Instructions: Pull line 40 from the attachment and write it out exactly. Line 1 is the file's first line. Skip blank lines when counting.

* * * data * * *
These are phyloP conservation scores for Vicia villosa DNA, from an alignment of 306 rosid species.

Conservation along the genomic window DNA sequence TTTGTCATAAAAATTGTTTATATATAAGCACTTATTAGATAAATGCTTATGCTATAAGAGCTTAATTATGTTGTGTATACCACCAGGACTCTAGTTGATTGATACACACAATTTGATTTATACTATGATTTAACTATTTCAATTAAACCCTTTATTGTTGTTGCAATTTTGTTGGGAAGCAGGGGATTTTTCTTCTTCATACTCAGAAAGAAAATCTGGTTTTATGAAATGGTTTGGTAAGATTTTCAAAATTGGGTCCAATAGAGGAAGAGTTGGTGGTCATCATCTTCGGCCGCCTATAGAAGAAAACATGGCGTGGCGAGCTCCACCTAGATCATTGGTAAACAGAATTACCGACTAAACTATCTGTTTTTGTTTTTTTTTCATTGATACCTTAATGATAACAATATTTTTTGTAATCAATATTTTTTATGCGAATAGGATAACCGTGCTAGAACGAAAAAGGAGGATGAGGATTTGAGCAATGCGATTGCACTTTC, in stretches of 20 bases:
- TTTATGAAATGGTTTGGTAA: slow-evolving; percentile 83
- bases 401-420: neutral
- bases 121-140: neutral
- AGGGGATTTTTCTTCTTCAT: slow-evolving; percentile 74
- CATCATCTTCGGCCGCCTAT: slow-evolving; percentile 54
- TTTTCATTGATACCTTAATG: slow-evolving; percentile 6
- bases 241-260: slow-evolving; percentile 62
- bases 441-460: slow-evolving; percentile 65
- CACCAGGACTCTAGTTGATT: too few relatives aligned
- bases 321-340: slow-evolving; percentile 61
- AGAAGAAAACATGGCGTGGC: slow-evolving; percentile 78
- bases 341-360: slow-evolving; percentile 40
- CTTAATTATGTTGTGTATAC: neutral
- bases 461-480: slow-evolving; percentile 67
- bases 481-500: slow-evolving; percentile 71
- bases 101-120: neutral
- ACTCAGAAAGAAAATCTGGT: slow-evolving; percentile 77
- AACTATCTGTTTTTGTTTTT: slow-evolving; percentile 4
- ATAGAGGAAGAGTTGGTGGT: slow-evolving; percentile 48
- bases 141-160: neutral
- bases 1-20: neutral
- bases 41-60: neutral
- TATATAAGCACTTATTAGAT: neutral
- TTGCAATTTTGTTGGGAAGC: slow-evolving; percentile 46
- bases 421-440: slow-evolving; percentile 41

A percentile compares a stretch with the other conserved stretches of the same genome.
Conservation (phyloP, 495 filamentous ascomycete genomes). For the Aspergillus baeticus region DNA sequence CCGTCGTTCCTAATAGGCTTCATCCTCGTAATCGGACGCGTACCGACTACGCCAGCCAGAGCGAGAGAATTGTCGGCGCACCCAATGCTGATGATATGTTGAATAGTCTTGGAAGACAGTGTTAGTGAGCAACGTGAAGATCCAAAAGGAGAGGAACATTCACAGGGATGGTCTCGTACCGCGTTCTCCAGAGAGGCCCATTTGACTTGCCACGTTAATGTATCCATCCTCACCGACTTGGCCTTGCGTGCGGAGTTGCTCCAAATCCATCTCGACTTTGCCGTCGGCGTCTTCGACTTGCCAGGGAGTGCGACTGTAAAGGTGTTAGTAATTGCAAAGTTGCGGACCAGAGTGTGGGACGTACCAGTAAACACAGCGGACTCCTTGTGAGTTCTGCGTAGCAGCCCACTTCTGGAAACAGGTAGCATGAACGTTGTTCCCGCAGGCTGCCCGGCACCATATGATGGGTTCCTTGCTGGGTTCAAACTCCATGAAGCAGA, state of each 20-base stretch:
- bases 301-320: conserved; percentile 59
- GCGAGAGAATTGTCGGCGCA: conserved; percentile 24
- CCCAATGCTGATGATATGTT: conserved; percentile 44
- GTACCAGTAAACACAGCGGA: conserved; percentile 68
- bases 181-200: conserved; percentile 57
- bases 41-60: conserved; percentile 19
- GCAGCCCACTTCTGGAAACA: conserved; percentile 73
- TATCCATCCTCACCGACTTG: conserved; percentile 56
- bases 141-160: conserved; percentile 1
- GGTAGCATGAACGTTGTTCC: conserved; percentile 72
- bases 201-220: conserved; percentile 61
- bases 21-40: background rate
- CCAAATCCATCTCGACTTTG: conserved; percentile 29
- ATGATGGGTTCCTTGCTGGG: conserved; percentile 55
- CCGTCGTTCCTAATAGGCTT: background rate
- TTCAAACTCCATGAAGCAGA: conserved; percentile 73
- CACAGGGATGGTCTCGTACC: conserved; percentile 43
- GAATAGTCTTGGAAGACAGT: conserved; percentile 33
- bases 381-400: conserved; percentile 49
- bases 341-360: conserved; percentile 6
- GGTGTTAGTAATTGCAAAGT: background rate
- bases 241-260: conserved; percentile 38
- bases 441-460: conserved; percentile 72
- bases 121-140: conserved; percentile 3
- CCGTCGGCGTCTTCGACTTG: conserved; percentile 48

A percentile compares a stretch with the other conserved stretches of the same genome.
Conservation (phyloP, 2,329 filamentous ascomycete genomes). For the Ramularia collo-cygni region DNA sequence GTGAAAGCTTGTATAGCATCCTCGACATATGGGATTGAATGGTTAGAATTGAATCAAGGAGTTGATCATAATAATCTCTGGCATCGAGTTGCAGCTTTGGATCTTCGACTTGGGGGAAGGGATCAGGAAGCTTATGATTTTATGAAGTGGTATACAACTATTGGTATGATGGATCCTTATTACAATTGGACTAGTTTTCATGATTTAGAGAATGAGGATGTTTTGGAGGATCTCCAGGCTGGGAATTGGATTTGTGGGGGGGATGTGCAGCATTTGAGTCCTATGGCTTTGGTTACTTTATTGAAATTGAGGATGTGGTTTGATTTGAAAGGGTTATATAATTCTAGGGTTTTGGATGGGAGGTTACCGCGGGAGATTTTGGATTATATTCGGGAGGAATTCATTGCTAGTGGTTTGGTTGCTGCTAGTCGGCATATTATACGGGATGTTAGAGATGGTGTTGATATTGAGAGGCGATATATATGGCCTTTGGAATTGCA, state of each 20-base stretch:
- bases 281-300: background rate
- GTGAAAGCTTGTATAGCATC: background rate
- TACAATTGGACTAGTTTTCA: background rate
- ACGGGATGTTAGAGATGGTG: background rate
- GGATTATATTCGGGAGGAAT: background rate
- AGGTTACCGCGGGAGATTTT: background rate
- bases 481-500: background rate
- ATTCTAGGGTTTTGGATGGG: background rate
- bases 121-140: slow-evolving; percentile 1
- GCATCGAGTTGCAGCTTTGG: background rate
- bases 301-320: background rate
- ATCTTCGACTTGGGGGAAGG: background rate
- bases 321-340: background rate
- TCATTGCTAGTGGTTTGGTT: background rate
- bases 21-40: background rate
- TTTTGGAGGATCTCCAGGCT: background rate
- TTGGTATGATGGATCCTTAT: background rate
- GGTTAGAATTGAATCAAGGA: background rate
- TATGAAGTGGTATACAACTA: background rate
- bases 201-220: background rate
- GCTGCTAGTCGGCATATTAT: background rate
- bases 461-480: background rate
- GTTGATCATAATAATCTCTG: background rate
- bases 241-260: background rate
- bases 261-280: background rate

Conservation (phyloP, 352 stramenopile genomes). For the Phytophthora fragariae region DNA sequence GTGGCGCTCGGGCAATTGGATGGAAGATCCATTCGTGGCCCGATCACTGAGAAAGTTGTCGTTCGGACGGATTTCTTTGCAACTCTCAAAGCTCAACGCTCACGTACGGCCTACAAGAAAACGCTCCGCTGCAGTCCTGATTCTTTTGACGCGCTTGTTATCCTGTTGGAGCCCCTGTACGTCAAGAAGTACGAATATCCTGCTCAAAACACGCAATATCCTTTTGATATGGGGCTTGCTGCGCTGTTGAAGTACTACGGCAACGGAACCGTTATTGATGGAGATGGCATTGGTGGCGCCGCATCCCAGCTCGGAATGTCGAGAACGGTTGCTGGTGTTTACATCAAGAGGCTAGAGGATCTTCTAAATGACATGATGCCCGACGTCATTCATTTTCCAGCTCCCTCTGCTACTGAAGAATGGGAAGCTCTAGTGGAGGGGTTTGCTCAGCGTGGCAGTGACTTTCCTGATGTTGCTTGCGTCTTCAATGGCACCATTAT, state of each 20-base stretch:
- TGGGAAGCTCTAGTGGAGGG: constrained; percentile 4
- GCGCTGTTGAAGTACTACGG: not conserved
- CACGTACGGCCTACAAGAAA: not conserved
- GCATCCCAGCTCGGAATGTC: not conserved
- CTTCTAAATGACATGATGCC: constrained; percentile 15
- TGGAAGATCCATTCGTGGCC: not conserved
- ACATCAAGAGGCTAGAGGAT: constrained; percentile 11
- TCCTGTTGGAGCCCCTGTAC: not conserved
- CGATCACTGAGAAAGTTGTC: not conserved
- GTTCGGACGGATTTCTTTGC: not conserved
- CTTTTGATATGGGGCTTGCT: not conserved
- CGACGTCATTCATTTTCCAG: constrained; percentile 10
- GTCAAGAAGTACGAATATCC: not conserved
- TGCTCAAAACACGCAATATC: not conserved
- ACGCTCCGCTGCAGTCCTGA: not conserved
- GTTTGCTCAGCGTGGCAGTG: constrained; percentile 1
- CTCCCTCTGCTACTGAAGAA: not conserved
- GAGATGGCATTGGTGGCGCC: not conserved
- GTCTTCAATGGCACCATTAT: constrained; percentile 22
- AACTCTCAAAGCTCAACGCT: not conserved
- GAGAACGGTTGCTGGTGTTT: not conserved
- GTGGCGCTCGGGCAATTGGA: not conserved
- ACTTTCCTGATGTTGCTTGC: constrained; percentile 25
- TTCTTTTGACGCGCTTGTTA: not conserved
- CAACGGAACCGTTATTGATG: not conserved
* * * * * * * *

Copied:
- bases 201-220: conserved; percentile 61